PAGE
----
Abstract P117: A Mathematical and Physical Model for Non-Pulmonary Oxygenation for Resuscitation Utilizing Solid Peroxides
Introduction; Adequate tissue oxygenation is vital for resuscitation. Intravascular O2 carrying compounds may enhance tissue O2 delivery under ischemic conditions but use of both hemoglobin and nonhemoglobin O2 carriers have limitations. Use of compounds capable of producing O2 at the tissue level may be useful. Solid peroxides such as percarbamide may provide novel means of tissue O2 delivery since they contain stored O2 which can be released upon activation with catalase. However, the chemistry is complex and a product must be designed for controlled O2 production.
Objectives: To develop and use a mathematical and physical model to examine the feasibility of creating encapsulated solid peroxides for intravenous O2 delivery.
Methods: An O2 delivery vehicle combining percarbamide, a non-aqueous liquid carrier, and a biodegradable-compatible polymer coating was developed for controlled O2 production. Upon contact with plasma, water diffuses across the polymer coating to cause release of H2O2 from percarbamide. The H2O2 then diffuses back across the membrane into plasma reacting with the blood enzyme catalase to form O2 and water. A permeation cell system was constructed to validate the physical chemistry of this controlled O2 production approach. A mathematical model incorporating Fickian diffusion and shrinking surface kinetics was derived to model O2 production.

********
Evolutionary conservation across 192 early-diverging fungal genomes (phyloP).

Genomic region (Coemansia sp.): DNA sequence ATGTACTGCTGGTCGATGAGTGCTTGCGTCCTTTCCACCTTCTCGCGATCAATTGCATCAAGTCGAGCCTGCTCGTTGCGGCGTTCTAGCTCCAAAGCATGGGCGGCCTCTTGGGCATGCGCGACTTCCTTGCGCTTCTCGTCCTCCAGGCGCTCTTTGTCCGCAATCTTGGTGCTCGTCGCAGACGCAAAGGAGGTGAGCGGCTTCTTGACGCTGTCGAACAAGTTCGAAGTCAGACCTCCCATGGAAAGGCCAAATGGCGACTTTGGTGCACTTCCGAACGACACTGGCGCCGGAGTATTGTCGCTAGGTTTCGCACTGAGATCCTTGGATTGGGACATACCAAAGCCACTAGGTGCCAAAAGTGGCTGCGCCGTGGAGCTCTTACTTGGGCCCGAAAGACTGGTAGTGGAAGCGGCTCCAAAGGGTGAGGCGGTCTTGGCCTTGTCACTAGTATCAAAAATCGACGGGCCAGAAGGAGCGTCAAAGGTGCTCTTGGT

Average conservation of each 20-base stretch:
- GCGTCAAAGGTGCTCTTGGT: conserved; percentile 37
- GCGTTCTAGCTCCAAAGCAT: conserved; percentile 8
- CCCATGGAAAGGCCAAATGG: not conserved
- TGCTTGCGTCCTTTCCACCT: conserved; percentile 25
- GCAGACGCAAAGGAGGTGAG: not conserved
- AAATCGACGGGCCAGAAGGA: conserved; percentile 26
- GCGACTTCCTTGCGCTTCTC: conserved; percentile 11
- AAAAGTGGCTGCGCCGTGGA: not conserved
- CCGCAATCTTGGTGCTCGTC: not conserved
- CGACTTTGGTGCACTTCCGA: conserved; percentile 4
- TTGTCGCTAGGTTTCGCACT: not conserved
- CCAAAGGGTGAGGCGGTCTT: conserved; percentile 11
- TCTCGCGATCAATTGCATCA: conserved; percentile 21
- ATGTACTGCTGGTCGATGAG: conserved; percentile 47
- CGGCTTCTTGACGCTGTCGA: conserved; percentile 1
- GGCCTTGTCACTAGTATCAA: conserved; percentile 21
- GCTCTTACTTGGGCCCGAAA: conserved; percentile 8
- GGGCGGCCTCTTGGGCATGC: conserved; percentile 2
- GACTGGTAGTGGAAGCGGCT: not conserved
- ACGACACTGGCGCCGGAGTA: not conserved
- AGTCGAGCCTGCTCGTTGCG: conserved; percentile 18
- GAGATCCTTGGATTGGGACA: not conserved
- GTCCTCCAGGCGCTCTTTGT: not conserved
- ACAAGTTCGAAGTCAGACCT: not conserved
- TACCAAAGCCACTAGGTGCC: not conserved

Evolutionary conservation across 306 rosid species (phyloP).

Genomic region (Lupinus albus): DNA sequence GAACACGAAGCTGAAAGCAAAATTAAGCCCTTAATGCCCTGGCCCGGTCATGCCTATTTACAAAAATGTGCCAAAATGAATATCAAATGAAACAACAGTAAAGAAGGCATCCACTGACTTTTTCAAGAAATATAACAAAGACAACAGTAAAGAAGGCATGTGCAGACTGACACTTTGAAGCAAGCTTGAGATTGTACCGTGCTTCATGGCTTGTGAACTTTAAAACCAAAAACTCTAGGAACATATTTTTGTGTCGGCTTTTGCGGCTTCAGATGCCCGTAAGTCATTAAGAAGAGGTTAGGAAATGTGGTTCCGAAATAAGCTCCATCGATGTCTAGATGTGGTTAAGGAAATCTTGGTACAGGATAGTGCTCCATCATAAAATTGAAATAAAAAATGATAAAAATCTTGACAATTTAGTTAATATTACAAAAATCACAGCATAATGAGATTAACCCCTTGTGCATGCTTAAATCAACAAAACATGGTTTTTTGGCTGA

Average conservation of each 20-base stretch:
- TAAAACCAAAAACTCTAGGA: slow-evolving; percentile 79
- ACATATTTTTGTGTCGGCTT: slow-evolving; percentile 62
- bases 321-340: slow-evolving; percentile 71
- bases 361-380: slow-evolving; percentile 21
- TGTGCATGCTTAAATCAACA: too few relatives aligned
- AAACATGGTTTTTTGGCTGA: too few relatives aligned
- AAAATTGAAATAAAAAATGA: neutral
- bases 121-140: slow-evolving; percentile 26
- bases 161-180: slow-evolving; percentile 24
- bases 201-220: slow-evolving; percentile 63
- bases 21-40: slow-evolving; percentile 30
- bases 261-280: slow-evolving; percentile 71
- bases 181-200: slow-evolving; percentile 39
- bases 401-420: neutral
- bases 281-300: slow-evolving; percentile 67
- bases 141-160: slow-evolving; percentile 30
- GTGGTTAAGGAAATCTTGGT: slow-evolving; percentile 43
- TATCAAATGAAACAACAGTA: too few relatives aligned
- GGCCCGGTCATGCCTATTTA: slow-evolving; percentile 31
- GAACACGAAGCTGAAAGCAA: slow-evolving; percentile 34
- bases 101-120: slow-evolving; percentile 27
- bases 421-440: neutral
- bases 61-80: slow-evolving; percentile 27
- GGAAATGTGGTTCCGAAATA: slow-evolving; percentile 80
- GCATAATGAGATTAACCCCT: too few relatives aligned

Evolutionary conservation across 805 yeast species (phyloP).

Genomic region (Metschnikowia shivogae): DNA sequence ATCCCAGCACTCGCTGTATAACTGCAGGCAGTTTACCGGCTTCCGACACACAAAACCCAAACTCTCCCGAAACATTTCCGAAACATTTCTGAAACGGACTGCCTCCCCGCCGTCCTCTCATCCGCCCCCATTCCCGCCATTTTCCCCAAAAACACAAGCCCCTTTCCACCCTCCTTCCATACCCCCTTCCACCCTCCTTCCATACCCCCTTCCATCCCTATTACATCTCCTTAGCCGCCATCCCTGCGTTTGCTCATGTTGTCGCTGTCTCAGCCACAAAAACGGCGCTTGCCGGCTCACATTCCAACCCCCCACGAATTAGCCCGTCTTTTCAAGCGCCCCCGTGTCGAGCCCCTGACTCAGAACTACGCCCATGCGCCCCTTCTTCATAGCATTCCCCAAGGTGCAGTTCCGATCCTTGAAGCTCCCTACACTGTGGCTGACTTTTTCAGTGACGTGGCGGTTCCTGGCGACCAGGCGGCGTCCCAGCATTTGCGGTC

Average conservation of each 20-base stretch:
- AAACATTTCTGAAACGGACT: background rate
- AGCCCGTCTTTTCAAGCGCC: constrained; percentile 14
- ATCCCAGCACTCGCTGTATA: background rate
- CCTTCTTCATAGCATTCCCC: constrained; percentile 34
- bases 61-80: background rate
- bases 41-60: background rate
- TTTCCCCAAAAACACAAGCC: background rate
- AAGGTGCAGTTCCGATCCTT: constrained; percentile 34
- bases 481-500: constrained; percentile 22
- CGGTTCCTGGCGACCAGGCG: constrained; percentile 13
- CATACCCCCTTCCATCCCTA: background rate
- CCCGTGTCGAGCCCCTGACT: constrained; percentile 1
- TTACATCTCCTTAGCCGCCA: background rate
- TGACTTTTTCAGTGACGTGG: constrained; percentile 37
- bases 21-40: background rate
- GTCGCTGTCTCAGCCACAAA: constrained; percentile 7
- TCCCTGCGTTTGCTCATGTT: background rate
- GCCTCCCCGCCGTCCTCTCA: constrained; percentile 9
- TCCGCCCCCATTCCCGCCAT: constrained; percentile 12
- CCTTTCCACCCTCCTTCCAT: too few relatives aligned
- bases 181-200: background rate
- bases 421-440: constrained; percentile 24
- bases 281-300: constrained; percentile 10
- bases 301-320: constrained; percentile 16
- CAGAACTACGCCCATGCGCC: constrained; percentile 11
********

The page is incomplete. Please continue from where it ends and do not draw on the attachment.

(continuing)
Results: The permeation cell experiments validated the physical chemistry approach of delivering O2 using encapsulated percarbamide. The mathematical model successfully predicted O2 release. Experimental and modeling results show that by tuning the coating thickness, coating type, non-aqueous carrier liquid, and solid peroxide size, the rate of O2 production can be precisely controlled. Percarbamide (150 gms) would produce 250 cc/min of O2 for 60 minutes to meet whole body metabolic demands.
Conclusions: A mathematical and physical model of O2 production was successfully created allowing manipulation of multiple variables related to releasing O2 from a solid peroxide delivery system. Experimental results validate the model’s accuracy. This work suggests the feasibility of using encapsulated solid peroxides to produce life sustaining amounts of O2 for intravenous tissue oxygenation.